By John-Ryan Hevron

SCOTT "BOOTS" METZGER called me a few weeks ago and left this message on my voice mail:

"Hey, if you're looking for a way to start your story, well, we're on the road and the van just broke down outside of Elk Horn, Ohio. We've been waiting for three hours in the rain for the tow truck, and we're all out of cigarettes. It doesn't get any more rock-and-roll than this."

Scott Metzger
Van breakdowns not included, Scott has had a great year. His main band, RANA, returned to writing and performing after an eight month hiatus, and his list of sit-ins and side projects grows every day. So far this year, he's been invited to share the stage with Gov't Mule, Cracker, The Duo with Mike Gordon, and Galactic. His current side-projects include Flying Circus (with Marc Brownstein and Aaron Magner from the Disco Biscuits and Joe Russo), The Party (with Dave Dreiwitz and Claude Coleman Jr. of Ween), Bustle in Your Hedgerow (with The Duo and Dave Dreiwitz), DanjaBoots (with Joe Russo of The Duo), Hell Is For Children (with Joe Russo, Claude Coleman Jr., and Dave Dreiwitz), Chris Harford's Band of Changes (a rotating lineup including most of Ween), and Scott's new band, Greetings from Metzgerville (with Justin Wallace of Ulu and Kevin Kendricks of Fat Mama), which is currently in the middle of a residency at The Knitting Factory in New York. Perhaps Scott's coolest guest appearance of the year was a solo performance of "Little Wing" as the bride walked down the aisle at an upstate New York wedding this summer.

The first time I remember seeing Scott play was in the summer of 2001 at the now defunct Wetlands to celebrate club booker Jake "Flaco" Szufnarowski's birthday. It was one of those epic New York City late-night Thursday shows where everyone is pushing it on a school night. The club was brutally hot, the band was raw, and the crowd was sloppy. In addition to their own songs, RANA covered songs by Prince, Michael Jackson, Dire Straits, Ween, and Weezer. They even tackled the theme from The Legend of Zelda and played their own song "Backstage Pass" twice on Jake's request. What stands out in my hazy memory of that night is the punkish intensity with which Scott attacked his black Les Paul. I can still see him standing at the front of that low stage, a mess of hair, purpled-tinted from the stage lights, with a lit Camel barely hanging from his bottom lip as he soloed open-mouthed, teasing and working every note. Scott's playing has developed an amazing flexibility, fluidity, and confidence since that show, but somehow he's managed to maintain the wasty, heavily Ween-influenced rock-and-roll vibe of that night.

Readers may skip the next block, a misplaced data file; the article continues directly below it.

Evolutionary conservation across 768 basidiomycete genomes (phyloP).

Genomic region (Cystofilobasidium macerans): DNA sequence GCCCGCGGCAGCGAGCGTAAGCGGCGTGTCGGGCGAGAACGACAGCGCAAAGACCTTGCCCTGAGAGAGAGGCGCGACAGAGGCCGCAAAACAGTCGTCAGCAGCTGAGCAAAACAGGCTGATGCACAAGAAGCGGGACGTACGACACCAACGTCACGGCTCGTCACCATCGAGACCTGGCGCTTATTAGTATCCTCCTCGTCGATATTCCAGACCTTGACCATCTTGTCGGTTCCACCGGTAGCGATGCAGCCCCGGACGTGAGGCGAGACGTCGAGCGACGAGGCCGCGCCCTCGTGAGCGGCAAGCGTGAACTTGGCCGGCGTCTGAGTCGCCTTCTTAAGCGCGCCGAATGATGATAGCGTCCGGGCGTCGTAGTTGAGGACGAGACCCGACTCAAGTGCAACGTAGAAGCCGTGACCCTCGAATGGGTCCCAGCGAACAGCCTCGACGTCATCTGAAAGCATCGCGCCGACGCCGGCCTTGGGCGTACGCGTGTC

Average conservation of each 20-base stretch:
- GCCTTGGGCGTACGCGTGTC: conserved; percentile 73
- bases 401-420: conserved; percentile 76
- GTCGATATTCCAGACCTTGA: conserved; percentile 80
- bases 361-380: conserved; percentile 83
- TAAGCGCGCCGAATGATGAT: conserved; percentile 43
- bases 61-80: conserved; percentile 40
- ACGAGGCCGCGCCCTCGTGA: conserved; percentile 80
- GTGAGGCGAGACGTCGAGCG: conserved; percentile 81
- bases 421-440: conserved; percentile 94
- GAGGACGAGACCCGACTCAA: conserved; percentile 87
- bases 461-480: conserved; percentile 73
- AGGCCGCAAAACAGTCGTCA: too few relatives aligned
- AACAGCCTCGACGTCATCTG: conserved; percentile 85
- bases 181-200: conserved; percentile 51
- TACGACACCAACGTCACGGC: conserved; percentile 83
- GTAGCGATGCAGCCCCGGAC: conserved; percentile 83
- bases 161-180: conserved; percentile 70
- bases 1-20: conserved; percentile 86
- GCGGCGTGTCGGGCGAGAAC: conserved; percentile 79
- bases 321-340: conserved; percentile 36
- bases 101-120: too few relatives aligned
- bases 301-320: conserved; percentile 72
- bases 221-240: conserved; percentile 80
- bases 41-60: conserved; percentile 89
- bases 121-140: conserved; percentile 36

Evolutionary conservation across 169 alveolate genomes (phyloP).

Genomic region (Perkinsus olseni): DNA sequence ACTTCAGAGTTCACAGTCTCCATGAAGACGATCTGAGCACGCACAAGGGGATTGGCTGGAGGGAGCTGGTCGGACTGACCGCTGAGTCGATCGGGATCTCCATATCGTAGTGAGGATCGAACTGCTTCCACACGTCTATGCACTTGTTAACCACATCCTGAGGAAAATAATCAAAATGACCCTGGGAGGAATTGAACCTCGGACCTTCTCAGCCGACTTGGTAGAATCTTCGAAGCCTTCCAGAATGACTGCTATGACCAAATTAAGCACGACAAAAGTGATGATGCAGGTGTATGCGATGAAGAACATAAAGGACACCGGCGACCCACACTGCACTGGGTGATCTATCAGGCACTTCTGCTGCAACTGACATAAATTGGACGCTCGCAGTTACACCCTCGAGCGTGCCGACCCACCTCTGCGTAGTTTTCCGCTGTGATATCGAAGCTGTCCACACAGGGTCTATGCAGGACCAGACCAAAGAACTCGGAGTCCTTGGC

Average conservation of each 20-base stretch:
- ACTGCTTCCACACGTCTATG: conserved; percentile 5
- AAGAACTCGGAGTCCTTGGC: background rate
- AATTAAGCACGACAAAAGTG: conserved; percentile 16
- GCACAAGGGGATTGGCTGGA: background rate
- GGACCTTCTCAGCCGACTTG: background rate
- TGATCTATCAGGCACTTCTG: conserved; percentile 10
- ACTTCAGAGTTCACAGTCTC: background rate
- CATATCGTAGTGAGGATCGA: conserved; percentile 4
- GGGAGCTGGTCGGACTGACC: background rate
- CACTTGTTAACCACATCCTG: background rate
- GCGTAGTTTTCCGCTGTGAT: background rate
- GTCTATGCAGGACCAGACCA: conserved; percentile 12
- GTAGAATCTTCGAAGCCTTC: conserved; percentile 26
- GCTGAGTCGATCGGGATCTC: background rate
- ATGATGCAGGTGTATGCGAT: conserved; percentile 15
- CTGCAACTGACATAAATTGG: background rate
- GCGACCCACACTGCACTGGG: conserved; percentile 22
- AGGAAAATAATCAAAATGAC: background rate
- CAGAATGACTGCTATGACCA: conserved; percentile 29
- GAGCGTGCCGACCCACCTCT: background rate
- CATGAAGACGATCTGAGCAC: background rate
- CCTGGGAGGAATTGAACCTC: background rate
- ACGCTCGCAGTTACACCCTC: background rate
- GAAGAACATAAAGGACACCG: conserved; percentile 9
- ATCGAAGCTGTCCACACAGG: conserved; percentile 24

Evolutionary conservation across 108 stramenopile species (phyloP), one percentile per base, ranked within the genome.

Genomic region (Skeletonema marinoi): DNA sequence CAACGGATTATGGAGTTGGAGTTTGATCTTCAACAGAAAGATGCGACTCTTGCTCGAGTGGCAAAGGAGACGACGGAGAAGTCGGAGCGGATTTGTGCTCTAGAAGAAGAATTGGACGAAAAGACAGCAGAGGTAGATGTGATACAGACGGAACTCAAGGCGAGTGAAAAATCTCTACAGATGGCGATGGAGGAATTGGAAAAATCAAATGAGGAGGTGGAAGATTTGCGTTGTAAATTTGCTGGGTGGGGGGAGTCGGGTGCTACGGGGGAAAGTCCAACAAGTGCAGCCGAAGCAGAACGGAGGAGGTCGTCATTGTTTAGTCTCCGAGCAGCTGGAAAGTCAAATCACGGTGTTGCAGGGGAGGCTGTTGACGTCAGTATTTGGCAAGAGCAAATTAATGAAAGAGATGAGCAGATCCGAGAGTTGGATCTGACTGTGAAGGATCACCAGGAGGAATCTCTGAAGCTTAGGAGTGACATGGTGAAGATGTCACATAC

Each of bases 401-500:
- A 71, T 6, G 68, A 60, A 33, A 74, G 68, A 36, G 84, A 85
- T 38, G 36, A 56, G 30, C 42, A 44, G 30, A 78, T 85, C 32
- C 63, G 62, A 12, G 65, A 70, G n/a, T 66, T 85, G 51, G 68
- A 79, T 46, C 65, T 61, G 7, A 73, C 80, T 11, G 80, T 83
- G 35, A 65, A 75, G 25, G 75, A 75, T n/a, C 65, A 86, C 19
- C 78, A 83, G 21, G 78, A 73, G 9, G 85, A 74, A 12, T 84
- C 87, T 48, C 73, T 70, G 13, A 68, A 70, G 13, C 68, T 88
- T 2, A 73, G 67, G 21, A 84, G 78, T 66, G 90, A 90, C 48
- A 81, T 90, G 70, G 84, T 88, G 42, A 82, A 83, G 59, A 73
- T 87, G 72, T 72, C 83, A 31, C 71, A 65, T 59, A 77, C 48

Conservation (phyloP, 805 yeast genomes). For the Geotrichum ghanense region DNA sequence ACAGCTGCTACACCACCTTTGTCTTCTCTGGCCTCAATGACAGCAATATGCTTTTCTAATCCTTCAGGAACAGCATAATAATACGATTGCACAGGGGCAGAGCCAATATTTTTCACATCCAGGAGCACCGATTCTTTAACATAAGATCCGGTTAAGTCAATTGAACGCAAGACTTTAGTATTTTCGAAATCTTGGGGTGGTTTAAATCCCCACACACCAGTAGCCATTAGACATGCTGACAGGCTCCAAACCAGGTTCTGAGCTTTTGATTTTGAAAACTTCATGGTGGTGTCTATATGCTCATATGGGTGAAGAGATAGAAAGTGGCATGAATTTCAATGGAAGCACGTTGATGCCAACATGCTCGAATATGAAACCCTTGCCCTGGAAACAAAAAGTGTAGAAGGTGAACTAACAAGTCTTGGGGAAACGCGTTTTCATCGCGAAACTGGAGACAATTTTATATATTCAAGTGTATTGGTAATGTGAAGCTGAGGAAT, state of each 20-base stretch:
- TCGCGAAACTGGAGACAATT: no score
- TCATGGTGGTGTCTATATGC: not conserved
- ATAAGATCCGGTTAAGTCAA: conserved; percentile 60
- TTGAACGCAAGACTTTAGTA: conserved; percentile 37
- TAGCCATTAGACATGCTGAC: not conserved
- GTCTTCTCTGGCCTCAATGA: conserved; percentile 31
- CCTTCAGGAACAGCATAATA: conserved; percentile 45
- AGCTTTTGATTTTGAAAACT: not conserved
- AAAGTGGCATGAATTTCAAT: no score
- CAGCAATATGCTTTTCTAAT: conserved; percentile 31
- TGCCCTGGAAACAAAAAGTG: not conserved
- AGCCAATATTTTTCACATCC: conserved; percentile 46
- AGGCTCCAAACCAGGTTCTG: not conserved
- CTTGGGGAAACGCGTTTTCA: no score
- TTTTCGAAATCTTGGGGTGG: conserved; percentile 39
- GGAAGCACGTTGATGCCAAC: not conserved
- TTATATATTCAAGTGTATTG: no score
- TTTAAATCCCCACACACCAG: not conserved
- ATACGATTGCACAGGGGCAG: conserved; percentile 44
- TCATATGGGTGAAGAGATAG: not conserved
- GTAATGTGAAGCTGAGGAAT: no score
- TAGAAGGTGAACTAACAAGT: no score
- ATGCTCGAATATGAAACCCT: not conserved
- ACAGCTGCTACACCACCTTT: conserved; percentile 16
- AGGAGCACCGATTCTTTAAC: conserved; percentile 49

Scott Metzger with Gov't Mule by Eric Mohl
Though Scott is still relatively unknown outside of New York City, a lot of big-name artists are well aware of him. He recently auditioned to play with Joan Osborne's band, and last fall he flew down to Nashville to play on some sessions with Steve Winwood. Disco Biscuits bass player Marc Brownstein explains the appeal of Scott's playing, "The way that he can get one note to sing, that's what Metzger brings to the table that a lot of younger guys don't have. Also, he moves from one genre to the next so seamlessly. I'm not talking about within the course of a song. I'm talking about going from one band to another and being completely comfortable. It takes musical maturity to be able to seamlessly blend in with different genres." Mickey Melchiondo aka Dean Ween adds, "He's a great guitar player. [When I first saw him play,] he was young and he was really, really good. And every single time I've seen him play since then, it seems like he's improved 200%." Scott's Amfibian band leader and Phish lyricist Tom Marshall says, "Man, all I remember is just how positive he is, just always looking to the future, how to make the song better, and how intense he was at learning stuff. I begged him to play on the new album that we're recording now." Perhaps the greatest compliment so far comes from Warren Haynes, who recounts one of Scott's sit-ins with Gov't Mule this past summer, "Scott sat in with Gov't Mule at the Oakdale Theatre in Wallingford, Connecticut for our encore performance of Neil Young's 'Cortez The Killer.' No rehearsal whatsoever, we just winged it, Scott playing totally by instinct and intuition. He did a great job."

There was a short period where [Trey and I] were holding onto this bulk of music which Phish may or may not have been excited to use. So we formed a band called Utalk with Matt Kohut on bass. Our first rehearsal in Vermont was disastrous for one reason or another. On the drive back, Matt told me of a guitarist who could fill in the Trey slot of our band. I listened to Scott play and just couldn't believe how good he was. Just an amazing kid.

-Tom Marshall of Amfibian and Utalk (and Phish Lyricist).

Scott Metzger